On the heels of Rhett comes another Gone with the Wind name for a Southern gentleman.
Thanks to Sarah for suggesting Ashley – for a boy! – as our Name of the Day.
Once upon a time, Ashley was a boys’ name. And that time wasn’t so very long ago – while Rhett turned out to be Scarlett’s true love, the heroine of Gone with the Wind spent most of the novel pining after her childhood crush, Ashley Wilkes. The book was set in the Civil War, but penned in 1936.
At that time – and up until 1964 – Ashley was solidly reserved for the boys. That was the year Ashley debuted on the girls’ side, entering the rankings at #771.
It’s difficult to say what sparked Ashley’s popularity for girls, but one possible inspiration is actress Elizabeth Ashley. She was a Broadway mainstay in the 60s, guest-starred on favorite TV shows like Ben Casey and Route 66 and played some memorable supporting roles, including her work opposite Vivien Leigh in the Oscar-winning Ship of Fools.
Ashley also fit in with other favorites of the era:
- Borrowed from the boys picks including Leslie, Terri, Tracy and Kelly;
- Peppy nickname-names like Amy, Julie, Lori, Tammy and Wendy.
She climbed throughout the 70s and by the 80s had become a stylish choice for girls. That’s at least partially due to the debut of character Ashley Abbott on soap opera The Young and the Restless in 1982. Today the name is still popular, holding on to the 18th spot in 2008.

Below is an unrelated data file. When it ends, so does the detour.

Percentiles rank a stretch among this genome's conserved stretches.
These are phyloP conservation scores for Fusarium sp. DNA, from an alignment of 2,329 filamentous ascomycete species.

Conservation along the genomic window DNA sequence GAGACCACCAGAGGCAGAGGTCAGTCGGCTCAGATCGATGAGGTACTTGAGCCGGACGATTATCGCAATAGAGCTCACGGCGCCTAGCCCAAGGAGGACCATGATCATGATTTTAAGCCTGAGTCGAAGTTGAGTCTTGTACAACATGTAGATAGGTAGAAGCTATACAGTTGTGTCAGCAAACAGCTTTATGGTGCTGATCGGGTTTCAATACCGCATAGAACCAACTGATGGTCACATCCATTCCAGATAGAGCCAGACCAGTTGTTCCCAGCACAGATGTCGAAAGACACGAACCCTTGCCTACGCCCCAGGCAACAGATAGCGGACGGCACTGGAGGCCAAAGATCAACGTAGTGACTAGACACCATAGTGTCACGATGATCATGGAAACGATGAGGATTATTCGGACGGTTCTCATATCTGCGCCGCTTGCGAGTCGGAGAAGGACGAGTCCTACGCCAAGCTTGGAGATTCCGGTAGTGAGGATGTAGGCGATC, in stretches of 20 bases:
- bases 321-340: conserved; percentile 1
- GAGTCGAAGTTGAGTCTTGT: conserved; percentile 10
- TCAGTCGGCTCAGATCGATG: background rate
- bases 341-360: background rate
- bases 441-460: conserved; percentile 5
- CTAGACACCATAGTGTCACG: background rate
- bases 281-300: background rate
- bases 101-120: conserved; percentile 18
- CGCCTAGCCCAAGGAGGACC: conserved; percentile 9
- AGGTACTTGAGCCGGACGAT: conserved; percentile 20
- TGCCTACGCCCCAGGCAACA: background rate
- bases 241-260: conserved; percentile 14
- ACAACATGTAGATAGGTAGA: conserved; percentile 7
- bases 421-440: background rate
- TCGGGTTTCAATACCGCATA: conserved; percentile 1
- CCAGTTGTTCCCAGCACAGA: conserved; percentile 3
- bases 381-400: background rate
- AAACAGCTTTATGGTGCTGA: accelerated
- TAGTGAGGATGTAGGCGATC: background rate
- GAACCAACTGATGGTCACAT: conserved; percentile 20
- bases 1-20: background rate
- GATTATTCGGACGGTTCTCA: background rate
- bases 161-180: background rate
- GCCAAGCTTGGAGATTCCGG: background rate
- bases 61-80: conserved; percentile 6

Conventional wisdom tells us that as a name is used for girls, it quickly fades for boys. Not so! Ashley climbed in use for boys during the 1970s, peaking at #282 in 1980. He simply never reached the dizzying heights enjoyed by girls called Ashley, and today the name reads undeniably feminine.
Instead, parents have favored Ashton (#121 in 2008) for their sons – thanks, Mr. Kutcher – as well as Asher (#206 in 2008). By 1994, Ashley had left the US Top 1000 for boys entirely.
Could Ashley work for a son born in 2009? It’s tough to say. In the UK, Coronation Street introduced a male character called Ashley Peacock in 1996. But overwhelming majority of Ashleys are female – from Ashley Judd, Ashlee Simpson and Ashley Olsen to the Ashleigh, Ashli and Ashley in the local elementary school.
The meaning is straightforward – it is another geographic choice, referring to someone who lived near a cluster of ash trees. Ashley appears on the map in at least six states, as well as throughout the UK and Australia. And it remains a fairly common surname. (In the 2000 US Census, Ashley ranked #852 – that’s about 37,000 Ashleys.)
And while Ashley is heavily used for girls, plenty of similar names – Kelly, Riley, Bailey, Avery – still read as gender neutral.
Perhaps the bottom line is this: just like parents avoid hyper-popular picks like Isabella and Jacob, fashionable parents may want to avoid Ashley regardless of gender issues. By 2019, however, with Ashley falling in use for girls, it might start to sound fresh again for a son.